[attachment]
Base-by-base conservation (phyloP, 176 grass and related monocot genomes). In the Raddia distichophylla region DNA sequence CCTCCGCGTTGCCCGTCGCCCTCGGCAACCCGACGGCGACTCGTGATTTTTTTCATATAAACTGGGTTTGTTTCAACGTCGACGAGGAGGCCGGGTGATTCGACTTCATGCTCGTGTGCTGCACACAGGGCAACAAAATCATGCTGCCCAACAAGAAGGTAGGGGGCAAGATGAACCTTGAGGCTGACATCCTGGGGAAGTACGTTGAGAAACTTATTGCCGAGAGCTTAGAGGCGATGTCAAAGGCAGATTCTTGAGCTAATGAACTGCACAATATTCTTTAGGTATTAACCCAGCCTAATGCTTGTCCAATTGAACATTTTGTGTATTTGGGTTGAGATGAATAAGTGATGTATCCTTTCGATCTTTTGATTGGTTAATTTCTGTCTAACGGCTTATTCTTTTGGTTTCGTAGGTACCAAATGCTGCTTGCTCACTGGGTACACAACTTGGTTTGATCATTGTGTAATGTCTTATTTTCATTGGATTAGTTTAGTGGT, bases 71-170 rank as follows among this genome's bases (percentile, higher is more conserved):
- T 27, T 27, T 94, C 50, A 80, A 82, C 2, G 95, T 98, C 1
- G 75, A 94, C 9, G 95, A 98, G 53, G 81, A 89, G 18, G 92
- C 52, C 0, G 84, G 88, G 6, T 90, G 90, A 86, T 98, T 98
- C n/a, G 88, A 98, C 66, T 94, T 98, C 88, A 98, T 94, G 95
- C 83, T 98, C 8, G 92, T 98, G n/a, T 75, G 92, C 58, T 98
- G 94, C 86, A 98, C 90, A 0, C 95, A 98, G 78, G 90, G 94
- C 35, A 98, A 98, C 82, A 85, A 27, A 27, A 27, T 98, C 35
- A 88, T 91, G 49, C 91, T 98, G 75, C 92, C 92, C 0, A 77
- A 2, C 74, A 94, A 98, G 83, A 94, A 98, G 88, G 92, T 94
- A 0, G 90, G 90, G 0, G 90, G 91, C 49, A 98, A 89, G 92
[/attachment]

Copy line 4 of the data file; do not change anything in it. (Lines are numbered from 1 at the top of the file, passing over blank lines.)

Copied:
- C 52, C 0, G 84, G 88, G 6, T 90, G 90, A 86, T 98, T 98